Day Traders Diary


 An afternoon rally erased much of the stock market's morning loss, but it just wasn't enough to bring the major averages all the way back to their unchanged marks. The S&P 500 opened the second quarter of 2017 with a modest loss of 0.2% while the Nasdaq and the Dow settled lower by 0.3% and 0.1%, respectively. Meanwhile, the small-cap Russell 2000 (-1.2%) underperformed.

Stocks held close to their flat lines at the opening bell, but it didn't take long for the financial sector (-0.3%) to disrupt the equilibrium. Action within the Treasury market prompted the sector's retreat as unequally distributed buying left longer-dated issues notably higher than their shorter-dated peers. However, the yield curve balanced out a bit in the afternoon, allowing the financial group, and the broader market, to come up from its worst level of the day. The 10-yr yield (2.35%) finished four basis points lower while the 2-yr yield (1.24%) gave up only two basis points.

The remaining cyclical groups settled with modest losses. The consumer discretionary space (-0.5%) closed at the bottom of the day's leaderboard following the largely disappointing auto sales figures for the month of March. Large-cap names like Ford Motor (F 11.44, -0.20), General Motors (GM 34.17, -1.19), Fiat Chrysler (FCAU 10.41, -0.52), Toyota Motor (TM 108.52, -0.10), and Honda Motor (HMC 30.13, -0.13) finished with losses between 0.1% (Toyota) and 4.8% (Fiat Chrysler). Used-car retailer CarMax (KMX 56.67, -2.55) also struggled, dropping 4.3%, to settle as one of the worst-performing SPDR S&P Retail ETF (XRT 41.60, -0.64) components. The XRT finished lower by 1.5%.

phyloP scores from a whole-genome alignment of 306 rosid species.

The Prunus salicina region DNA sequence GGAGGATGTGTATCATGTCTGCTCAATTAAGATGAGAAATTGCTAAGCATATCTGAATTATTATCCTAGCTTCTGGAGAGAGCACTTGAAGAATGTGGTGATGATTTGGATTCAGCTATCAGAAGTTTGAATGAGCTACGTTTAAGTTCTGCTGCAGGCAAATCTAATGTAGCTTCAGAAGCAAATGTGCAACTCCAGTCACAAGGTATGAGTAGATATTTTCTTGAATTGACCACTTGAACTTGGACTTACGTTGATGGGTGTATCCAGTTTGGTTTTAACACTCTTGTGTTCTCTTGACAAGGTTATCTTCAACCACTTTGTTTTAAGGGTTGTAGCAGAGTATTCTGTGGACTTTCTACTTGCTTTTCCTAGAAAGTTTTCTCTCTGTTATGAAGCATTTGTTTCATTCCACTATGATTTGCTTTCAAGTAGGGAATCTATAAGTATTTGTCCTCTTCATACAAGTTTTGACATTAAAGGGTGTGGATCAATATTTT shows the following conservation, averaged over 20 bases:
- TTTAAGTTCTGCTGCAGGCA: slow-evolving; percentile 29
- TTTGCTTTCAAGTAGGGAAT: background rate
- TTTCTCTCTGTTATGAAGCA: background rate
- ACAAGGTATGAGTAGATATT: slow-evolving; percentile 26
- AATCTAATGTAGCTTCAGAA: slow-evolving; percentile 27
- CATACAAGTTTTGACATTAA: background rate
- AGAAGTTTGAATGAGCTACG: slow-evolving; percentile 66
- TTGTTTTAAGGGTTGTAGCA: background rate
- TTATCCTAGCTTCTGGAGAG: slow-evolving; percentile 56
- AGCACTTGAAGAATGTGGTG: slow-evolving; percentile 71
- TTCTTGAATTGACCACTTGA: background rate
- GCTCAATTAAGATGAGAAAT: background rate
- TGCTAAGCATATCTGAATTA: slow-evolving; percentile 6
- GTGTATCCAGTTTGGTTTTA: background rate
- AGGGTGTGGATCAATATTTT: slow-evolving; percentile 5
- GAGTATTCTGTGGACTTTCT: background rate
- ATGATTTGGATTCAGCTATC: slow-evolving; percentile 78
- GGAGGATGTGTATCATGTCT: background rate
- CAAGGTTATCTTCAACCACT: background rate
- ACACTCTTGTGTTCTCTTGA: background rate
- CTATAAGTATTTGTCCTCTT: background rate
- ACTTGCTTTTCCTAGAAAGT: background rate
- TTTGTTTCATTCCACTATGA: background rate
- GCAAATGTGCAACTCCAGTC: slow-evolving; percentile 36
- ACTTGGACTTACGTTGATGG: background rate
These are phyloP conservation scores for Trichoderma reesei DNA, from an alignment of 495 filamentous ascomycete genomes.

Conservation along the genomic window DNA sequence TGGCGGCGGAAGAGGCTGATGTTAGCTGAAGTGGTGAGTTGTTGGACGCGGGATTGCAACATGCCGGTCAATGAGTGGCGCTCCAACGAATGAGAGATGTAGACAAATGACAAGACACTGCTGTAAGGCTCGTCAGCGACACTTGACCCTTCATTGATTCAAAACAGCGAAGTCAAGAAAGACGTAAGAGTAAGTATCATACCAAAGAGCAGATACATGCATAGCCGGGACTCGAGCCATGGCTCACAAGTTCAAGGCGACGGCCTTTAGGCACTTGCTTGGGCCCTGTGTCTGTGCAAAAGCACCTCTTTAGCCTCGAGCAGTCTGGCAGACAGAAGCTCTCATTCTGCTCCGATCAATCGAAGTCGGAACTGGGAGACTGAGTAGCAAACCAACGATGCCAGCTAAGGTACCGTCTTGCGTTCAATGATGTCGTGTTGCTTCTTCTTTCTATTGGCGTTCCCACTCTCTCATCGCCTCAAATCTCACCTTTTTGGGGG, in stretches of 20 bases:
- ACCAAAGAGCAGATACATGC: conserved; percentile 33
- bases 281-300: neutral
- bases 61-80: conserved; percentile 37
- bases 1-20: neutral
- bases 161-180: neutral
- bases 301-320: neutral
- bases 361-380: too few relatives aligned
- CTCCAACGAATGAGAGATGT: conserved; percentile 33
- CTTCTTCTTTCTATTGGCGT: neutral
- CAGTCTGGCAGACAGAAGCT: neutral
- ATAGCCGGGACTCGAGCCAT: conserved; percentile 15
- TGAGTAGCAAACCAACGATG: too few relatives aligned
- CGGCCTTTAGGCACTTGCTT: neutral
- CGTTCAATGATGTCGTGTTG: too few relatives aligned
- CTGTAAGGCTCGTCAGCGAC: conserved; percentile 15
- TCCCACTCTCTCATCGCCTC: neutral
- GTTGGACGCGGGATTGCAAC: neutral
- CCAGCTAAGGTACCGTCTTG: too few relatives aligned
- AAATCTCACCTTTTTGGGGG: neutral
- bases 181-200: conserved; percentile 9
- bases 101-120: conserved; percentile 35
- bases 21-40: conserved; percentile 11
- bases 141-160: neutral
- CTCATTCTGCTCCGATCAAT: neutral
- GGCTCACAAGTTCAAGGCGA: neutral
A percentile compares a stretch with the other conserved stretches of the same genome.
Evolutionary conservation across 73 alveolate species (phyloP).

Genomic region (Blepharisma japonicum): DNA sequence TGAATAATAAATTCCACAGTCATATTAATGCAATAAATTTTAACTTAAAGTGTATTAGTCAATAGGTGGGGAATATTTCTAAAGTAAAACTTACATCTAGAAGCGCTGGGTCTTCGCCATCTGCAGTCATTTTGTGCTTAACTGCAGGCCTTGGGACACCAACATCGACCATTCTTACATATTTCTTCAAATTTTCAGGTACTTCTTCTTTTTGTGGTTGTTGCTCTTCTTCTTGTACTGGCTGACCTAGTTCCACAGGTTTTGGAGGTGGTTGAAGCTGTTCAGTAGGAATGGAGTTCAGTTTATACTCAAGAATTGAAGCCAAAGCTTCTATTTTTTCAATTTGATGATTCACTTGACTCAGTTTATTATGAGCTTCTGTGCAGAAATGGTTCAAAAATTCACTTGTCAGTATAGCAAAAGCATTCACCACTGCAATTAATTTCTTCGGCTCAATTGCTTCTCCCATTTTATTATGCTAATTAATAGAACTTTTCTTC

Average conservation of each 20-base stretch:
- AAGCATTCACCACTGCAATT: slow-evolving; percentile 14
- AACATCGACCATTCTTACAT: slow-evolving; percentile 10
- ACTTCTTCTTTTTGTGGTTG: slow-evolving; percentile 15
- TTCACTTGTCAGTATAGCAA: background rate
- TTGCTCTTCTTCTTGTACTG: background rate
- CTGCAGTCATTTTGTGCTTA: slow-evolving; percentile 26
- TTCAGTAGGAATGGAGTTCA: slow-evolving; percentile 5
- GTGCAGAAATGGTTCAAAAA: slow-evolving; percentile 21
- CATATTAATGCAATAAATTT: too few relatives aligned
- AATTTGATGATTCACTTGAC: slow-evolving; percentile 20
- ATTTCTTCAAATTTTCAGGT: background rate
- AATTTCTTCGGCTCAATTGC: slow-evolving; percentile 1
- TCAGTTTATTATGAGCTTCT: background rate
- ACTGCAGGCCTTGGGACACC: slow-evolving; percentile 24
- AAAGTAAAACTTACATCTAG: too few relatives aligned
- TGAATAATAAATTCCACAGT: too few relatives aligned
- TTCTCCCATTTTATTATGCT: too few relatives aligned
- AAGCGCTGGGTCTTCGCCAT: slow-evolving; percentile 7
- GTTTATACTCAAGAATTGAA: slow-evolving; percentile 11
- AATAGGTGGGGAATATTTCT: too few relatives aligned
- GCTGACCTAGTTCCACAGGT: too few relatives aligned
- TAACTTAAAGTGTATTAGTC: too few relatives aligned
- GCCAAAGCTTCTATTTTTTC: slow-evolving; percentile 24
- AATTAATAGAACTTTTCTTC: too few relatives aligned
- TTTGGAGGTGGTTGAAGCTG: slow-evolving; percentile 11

However, the auto sales results weren't all bad as electric automaker Tesla (TSLA 298.52, +20.22) jumped 7.3% after reporting a 69.0% year-over-year increase in first quarter deliveries. TSLA shares settled at a fresh all-time high as the company surpassed Ford in market capitalization to become the second biggest automaker in the U.S.

On the countercyclical side, defensive groups generally finished ahead of the broader market as investors gave preference to the less-risky equities. The health care sector (+0.1%) finished with the telecom services space (+0.4%) atop the day's leaderboard as managed health care names like UnitedHealth (UNH 165.59, +1.58), Aetna (AET 128.74, +1.19), and Anthem (ANTM 166.49, +1.11) provided a pocket of strength.

On the data front, investors received the March ISM Index and February Construction Spending:

The ISM Index for March declined to 57.2 from an unrevised reading of 57.7 in February while the consensus expected a downtick to 57.0.

The key takeaway from the report is that all 18 industries reported growth in new orders for the month of March.

The Construction Spending report for February showed an increase of 0.8% while the consensus expected an increase of 1.0%. The prior month's reading was revised to -0.4% from -1.0%.

The key takeaway from the report is that increases were seen in both private construction spending (+0.8%) and public construction spending (+0.6%).

Tomorrow, February Trade Balance ( consensus -$44.7 billion) and February Factory Orders ( consensus 0.9%) will cross the wires at 8:30 ET and 10:00 ET, respectively.


Nasdaq Composite +9.5% YTD

S&P 500 +5.4% YTD

Dow Jones Industrial Average +4.5% YTD

Russell 2000 +0.9% YTD

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